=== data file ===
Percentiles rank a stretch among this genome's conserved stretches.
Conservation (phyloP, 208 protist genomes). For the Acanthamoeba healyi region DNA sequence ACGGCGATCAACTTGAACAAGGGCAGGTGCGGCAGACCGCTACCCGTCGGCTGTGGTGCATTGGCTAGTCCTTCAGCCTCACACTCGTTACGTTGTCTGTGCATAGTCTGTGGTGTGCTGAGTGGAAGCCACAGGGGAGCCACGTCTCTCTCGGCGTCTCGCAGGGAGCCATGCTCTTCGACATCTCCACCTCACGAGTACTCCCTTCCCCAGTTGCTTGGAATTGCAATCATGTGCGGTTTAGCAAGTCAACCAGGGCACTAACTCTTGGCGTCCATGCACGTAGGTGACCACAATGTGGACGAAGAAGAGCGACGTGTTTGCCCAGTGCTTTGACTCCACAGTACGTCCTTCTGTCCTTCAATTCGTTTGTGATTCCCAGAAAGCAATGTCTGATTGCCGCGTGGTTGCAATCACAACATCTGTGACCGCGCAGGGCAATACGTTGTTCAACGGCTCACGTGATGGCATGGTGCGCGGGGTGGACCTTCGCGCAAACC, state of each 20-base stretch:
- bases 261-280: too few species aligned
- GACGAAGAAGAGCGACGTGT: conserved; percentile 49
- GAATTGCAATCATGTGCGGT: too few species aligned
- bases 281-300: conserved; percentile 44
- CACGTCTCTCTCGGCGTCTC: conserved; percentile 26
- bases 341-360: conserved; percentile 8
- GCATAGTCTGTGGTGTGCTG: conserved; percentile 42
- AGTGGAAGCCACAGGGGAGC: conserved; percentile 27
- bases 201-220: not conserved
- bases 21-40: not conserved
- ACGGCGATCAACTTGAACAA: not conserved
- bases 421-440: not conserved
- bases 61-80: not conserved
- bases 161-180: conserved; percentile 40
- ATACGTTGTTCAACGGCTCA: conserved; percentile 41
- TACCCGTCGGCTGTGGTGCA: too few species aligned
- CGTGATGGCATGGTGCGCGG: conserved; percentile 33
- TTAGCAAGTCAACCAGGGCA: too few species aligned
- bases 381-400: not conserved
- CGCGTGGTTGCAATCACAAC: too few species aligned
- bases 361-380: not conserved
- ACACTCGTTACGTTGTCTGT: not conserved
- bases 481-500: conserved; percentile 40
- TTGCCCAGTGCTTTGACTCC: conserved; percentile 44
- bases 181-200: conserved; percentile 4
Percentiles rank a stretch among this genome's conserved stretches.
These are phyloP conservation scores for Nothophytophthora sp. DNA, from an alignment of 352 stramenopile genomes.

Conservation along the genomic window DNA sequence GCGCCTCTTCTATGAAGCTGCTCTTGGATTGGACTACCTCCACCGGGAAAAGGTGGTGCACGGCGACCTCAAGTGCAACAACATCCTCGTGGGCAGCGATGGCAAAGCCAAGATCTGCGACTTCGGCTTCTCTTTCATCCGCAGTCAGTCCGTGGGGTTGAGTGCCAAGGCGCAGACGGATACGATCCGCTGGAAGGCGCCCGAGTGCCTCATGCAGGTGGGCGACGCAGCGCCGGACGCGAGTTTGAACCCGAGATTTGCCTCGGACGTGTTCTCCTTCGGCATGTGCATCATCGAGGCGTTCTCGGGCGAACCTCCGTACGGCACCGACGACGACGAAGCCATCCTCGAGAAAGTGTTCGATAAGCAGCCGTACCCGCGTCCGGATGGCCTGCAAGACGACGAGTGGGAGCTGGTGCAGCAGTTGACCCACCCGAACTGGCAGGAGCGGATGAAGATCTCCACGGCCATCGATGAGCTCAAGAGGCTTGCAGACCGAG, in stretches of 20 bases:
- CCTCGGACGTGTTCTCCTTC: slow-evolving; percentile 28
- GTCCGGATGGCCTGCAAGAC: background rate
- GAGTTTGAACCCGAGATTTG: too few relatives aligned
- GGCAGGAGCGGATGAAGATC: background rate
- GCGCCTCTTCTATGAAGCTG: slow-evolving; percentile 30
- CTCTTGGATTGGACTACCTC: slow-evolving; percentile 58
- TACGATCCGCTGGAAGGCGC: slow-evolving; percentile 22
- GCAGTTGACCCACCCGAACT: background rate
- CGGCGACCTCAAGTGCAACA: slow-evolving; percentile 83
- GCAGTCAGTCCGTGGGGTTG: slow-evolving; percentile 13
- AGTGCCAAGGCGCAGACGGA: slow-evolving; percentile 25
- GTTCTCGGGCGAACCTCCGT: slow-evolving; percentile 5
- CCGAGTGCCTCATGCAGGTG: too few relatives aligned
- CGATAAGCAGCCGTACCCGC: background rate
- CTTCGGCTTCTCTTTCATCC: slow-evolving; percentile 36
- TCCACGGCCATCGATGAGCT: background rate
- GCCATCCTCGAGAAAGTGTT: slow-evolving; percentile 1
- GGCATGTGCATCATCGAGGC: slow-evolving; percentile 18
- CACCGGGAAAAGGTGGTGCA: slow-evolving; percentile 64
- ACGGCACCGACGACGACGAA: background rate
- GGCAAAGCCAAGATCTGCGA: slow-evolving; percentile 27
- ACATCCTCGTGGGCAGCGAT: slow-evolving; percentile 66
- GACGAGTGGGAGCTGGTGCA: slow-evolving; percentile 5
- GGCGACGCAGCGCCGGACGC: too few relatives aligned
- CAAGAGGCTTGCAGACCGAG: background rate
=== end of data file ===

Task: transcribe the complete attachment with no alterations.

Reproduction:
Percentiles rank a stretch among this genome's conserved stretches.
Conservation (phyloP, 208 protist genomes). For the Acanthamoeba healyi region DNA sequence ACGGCGATCAACTTGAACAAGGGCAGGTGCGGCAGACCGCTACCCGTCGGCTGTGGTGCATTGGCTAGTCCTTCAGCCTCACACTCGTTACGTTGTCTGTGCATAGTCTGTGGTGTGCTGAGTGGAAGCCACAGGGGAGCCACGTCTCTCTCGGCGTCTCGCAGGGAGCCATGCTCTTCGACATCTCCACCTCACGAGTACTCCCTTCCCCAGTTGCTTGGAATTGCAATCATGTGCGGTTTAGCAAGTCAACCAGGGCACTAACTCTTGGCGTCCATGCACGTAGGTGACCACAATGTGGACGAAGAAGAGCGACGTGTTTGCCCAGTGCTTTGACTCCACAGTACGTCCTTCTGTCCTTCAATTCGTTTGTGATTCCCAGAAAGCAATGTCTGATTGCCGCGTGGTTGCAATCACAACATCTGTGACCGCGCAGGGCAATACGTTGTTCAACGGCTCACGTGATGGCATGGTGCGCGGGGTGGACCTTCGCGCAAACC, state of each 20-base stretch:
- bases 261-280: too few species aligned
- GACGAAGAAGAGCGACGTGT: conserved; percentile 49
- GAATTGCAATCATGTGCGGT: too few species aligned
- bases 281-300: conserved; percentile 44
- CACGTCTCTCTCGGCGTCTC: conserved; percentile 26
- bases 341-360: conserved; percentile 8
- GCATAGTCTGTGGTGTGCTG: conserved; percentile 42
- AGTGGAAGCCACAGGGGAGC: conserved; percentile 27
- bases 201-220: not conserved
- bases 21-40: not conserved
- ACGGCGATCAACTTGAACAA: not conserved
- bases 421-440: not conserved
- bases 61-80: not conserved
- bases 161-180: conserved; percentile 40
- ATACGTTGTTCAACGGCTCA: conserved; percentile 41
- TACCCGTCGGCTGTGGTGCA: too few species aligned
- CGTGATGGCATGGTGCGCGG: conserved; percentile 33
- TTAGCAAGTCAACCAGGGCA: too few species aligned
- bases 381-400: not conserved
- CGCGTGGTTGCAATCACAAC: too few species aligned
- bases 361-380: not conserved
- ACACTCGTTACGTTGTCTGT: not conserved
- bases 481-500: conserved; percentile 40
- TTGCCCAGTGCTTTGACTCC: conserved; percentile 44
- bases 181-200: conserved; percentile 4
Percentiles rank a stretch among this genome's conserved stretches.
These are phyloP conservation scores for Nothophytophthora sp. DNA, from an alignment of 352 stramenopile genomes.

Conservation along the genomic window DNA sequence GCGCCTCTTCTATGAAGCTGCTCTTGGATTGGACTACCTCCACCGGGAAAAGGTGGTGCACGGCGACCTCAAGTGCAACAACATCCTCGTGGGCAGCGATGGCAAAGCCAAGATCTGCGACTTCGGCTTCTCTTTCATCCGCAGTCAGTCCGTGGGGTTGAGTGCCAAGGCGCAGACGGATACGATCCGCTGGAAGGCGCCCGAGTGCCTCATGCAGGTGGGCGACGCAGCGCCGGACGCGAGTTTGAACCCGAGATTTGCCTCGGACGTGTTCTCCTTCGGCATGTGCATCATCGAGGCGTTCTCGGGCGAACCTCCGTACGGCACCGACGACGACGAAGCCATCCTCGAGAAAGTGTTCGATAAGCAGCCGTACCCGCGTCCGGATGGCCTGCAAGACGACGAGTGGGAGCTGGTGCAGCAGTTGACCCACCCGAACTGGCAGGAGCGGATGAAGATCTCCACGGCCATCGATGAGCTCAAGAGGCTTGCAGACCGAG, in stretches of 20 bases:
- CCTCGGACGTGTTCTCCTTC: slow-evolving; percentile 28
- GTCCGGATGGCCTGCAAGAC: background rate
- GAGTTTGAACCCGAGATTTG: too few relatives aligned
- GGCAGGAGCGGATGAAGATC: background rate
- GCGCCTCTTCTATGAAGCTG: slow-evolving; percentile 30
- CTCTTGGATTGGACTACCTC: slow-evolving; percentile 58
- TACGATCCGCTGGAAGGCGC: slow-evolving; percentile 22
- GCAGTTGACCCACCCGAACT: background rate
- CGGCGACCTCAAGTGCAACA: slow-evolving; percentile 83
- GCAGTCAGTCCGTGGGGTTG: slow-evolving; percentile 13
- AGTGCCAAGGCGCAGACGGA: slow-evolving; percentile 25
- GTTCTCGGGCGAACCTCCGT: slow-evolving; percentile 5
- CCGAGTGCCTCATGCAGGTG: too few relatives aligned
- CGATAAGCAGCCGTACCCGC: background rate
- CTTCGGCTTCTCTTTCATCC: slow-evolving; percentile 36
- TCCACGGCCATCGATGAGCT: background rate
- GCCATCCTCGAGAAAGTGTT: slow-evolving; percentile 1
- GGCATGTGCATCATCGAGGC: slow-evolving; percentile 18
- CACCGGGAAAAGGTGGTGCA: slow-evolving; percentile 64
- ACGGCACCGACGACGACGAA: background rate
- GGCAAAGCCAAGATCTGCGA: slow-evolving; percentile 27
- ACATCCTCGTGGGCAGCGAT: slow-evolving; percentile 66
- GACGAGTGGGAGCTGGTGCA: slow-evolving; percentile 5
- GGCGACGCAGCGCCGGACGC: too few relatives aligned
- CAAGAGGCTTGCAGACCGAG: background rate